Supersonic speed is a rate of travel of an object that is larger than the speed of sound (Mach 1). For objects traveling in dry air of a temperature of 20 °C (68 °F) this speed is approximately 343 m/s, 1,125 ft/s, 768 mph or 1,236 km/h. Speeds greater than five times the speed of sound (Mach 5) are often referred to as hypersonic. Flight during which only some parts of the air around an object, such as the ends of rotor blades, reach supersonic speeds are called transonic. This occurs typically somewhere between Mach 0.8 and Mach 1.2.
Sounds are traveling vibrations in the form of pressure waves in an elastic medium. In gases, sound travels longitudinally at different speeds, mostly depending on the molecular mass and temperature of the gas, and pressure has little effect. Since air temperature and composition varies significantly with altitude, Mach numbers for aircraft may change despite a constant travel speed. In water at room temperature supersonic speed can be considered as any speed greater than 1,440 m/s (4,724 ft/s). In solids, sound waves can be polarized longitudinally or transversely and have even higher velocities.
Supersonic fracture is crack motion faster than the speed of sound in a brittle material.
Most modern fighter aircraft are supersonic, but there have been supersonic passenger aircraft, namely Concorde and the Tupolev Tu-144. Both these passenger aircraft and some modern fighters are also capable of supercruise, a condition of sustained supersonic flight without the use of an afterburner. Due to its ability to supercruise for several hours and the relatively high frequency of flight over several decades, Concorde spent more time flying supersonically than all other aircraft put together by a considerable margin. Since Concorde's final retirement flight on November 26, 2003, there are no supersonic passenger aircraft left in service. Some large bombers, such as the Tupolev Tu-160 and Rockwell/Boeing B-1B are also supersonic-capable.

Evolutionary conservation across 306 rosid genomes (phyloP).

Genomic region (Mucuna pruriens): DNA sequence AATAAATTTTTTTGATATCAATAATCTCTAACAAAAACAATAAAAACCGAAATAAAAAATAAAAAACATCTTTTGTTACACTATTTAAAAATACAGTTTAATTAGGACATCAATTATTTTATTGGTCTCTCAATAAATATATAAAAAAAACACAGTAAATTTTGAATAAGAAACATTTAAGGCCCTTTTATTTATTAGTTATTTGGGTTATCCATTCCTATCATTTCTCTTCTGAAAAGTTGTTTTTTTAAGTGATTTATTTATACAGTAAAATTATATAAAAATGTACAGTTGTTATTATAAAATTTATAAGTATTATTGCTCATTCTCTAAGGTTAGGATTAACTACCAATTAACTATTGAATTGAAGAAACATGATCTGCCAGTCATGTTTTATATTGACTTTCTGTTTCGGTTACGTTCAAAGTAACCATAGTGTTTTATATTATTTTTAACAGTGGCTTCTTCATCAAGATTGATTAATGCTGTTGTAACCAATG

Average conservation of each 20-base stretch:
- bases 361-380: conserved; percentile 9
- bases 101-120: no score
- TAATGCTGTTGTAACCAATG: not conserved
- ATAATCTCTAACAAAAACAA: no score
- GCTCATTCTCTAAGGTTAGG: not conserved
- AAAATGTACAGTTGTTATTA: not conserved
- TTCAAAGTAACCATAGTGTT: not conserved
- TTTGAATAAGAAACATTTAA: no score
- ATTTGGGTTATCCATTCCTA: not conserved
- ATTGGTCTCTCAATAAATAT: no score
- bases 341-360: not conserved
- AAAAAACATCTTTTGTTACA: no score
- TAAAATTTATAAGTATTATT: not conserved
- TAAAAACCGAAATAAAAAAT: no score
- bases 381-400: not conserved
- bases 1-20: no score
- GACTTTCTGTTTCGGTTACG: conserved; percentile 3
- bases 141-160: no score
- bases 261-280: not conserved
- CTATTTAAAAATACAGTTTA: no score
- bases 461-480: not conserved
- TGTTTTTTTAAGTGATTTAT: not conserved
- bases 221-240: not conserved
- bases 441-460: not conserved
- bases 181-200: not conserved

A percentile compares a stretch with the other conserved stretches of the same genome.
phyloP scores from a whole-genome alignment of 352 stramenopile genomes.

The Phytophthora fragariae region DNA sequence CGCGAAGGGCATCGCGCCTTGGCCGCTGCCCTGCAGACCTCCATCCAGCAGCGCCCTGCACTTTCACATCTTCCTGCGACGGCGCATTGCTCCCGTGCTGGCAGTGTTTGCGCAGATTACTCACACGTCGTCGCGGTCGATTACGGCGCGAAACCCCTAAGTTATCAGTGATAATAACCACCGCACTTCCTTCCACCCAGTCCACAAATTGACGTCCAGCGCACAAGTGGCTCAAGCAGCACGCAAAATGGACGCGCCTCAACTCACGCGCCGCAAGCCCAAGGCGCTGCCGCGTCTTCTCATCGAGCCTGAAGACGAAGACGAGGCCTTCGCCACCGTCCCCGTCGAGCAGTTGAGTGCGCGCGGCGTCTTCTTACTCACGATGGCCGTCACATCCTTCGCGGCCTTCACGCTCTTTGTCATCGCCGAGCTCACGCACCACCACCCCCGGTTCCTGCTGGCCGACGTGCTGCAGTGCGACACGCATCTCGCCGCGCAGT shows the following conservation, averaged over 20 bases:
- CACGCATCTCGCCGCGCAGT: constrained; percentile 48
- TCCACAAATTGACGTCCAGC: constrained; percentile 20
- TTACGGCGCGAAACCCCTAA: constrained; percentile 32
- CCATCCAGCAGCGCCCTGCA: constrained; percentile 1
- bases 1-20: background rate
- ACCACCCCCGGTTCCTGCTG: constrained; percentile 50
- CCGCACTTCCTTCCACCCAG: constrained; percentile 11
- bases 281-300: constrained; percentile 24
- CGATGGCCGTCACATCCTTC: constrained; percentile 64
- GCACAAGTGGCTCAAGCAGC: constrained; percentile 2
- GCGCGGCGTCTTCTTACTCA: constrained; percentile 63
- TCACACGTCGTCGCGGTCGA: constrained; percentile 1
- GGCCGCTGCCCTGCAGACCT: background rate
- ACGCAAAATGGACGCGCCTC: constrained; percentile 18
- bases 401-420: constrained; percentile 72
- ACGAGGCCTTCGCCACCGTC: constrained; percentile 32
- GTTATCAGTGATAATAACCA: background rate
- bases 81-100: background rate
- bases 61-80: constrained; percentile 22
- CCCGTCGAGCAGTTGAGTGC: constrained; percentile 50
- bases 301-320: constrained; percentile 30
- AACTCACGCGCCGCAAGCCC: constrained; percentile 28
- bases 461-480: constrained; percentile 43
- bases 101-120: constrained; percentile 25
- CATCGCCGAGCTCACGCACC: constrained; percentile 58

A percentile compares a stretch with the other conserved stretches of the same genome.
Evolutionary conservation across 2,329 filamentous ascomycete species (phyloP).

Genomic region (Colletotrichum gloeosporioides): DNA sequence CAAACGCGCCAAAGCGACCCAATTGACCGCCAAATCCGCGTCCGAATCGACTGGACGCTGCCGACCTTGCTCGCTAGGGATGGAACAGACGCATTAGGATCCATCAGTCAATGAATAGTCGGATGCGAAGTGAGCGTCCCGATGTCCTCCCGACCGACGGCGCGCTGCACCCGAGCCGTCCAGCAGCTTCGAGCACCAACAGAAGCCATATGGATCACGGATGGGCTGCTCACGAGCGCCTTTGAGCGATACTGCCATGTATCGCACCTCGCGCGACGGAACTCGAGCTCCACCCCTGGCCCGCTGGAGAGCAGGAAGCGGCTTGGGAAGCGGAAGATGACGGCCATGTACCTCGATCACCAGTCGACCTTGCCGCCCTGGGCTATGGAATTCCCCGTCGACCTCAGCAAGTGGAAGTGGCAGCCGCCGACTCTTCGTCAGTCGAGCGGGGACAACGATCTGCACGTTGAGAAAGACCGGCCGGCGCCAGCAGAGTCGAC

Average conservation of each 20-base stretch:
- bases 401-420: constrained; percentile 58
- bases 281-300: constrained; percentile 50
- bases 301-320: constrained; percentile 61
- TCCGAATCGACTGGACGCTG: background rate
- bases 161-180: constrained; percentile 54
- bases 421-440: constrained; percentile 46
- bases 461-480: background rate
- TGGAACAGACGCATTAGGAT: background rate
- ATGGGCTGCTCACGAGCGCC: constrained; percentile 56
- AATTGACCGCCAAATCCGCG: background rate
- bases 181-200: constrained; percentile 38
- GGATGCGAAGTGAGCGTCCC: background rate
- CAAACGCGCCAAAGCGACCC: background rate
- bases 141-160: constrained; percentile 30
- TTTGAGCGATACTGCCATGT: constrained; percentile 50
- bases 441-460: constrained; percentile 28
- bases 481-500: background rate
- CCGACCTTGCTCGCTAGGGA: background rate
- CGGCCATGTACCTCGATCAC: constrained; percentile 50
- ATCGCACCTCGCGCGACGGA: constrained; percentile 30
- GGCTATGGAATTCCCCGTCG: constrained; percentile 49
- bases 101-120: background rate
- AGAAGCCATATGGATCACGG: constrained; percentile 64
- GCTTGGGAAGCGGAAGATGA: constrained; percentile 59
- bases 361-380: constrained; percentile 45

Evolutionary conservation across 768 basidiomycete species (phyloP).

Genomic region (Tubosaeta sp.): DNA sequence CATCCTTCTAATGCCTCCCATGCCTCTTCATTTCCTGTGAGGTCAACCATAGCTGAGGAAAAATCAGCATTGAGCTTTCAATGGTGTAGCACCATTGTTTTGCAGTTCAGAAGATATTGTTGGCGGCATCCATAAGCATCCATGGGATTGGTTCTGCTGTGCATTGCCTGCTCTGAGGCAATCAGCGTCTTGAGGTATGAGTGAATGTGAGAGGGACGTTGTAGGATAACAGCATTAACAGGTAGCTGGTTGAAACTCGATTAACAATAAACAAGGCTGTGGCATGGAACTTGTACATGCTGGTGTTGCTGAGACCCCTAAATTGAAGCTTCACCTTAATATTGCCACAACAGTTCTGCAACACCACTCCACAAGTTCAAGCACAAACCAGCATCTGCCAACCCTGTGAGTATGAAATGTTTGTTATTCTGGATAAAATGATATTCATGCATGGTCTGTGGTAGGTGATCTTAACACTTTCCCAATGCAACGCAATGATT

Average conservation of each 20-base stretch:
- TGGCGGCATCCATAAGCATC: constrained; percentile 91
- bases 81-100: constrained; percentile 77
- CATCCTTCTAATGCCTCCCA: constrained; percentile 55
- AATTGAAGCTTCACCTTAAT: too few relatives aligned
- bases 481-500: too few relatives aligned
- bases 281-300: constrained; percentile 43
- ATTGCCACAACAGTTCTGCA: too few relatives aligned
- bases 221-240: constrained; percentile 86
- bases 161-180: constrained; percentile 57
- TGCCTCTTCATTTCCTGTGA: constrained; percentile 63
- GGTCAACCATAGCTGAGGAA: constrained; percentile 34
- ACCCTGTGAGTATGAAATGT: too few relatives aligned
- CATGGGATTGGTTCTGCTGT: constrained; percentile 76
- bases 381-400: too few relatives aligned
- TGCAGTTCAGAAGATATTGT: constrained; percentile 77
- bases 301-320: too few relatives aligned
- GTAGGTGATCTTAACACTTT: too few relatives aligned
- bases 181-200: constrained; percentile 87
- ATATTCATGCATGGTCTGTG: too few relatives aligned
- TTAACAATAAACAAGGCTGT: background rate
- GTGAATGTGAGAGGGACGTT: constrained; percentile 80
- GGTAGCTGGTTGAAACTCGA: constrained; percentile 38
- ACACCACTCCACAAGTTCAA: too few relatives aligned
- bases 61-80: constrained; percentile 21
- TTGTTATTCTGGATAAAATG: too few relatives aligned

Most modern firearm bullets are supersonic, with rifle projectiles often travelling at speeds approaching and in some cases largely exceeding Mach 3.
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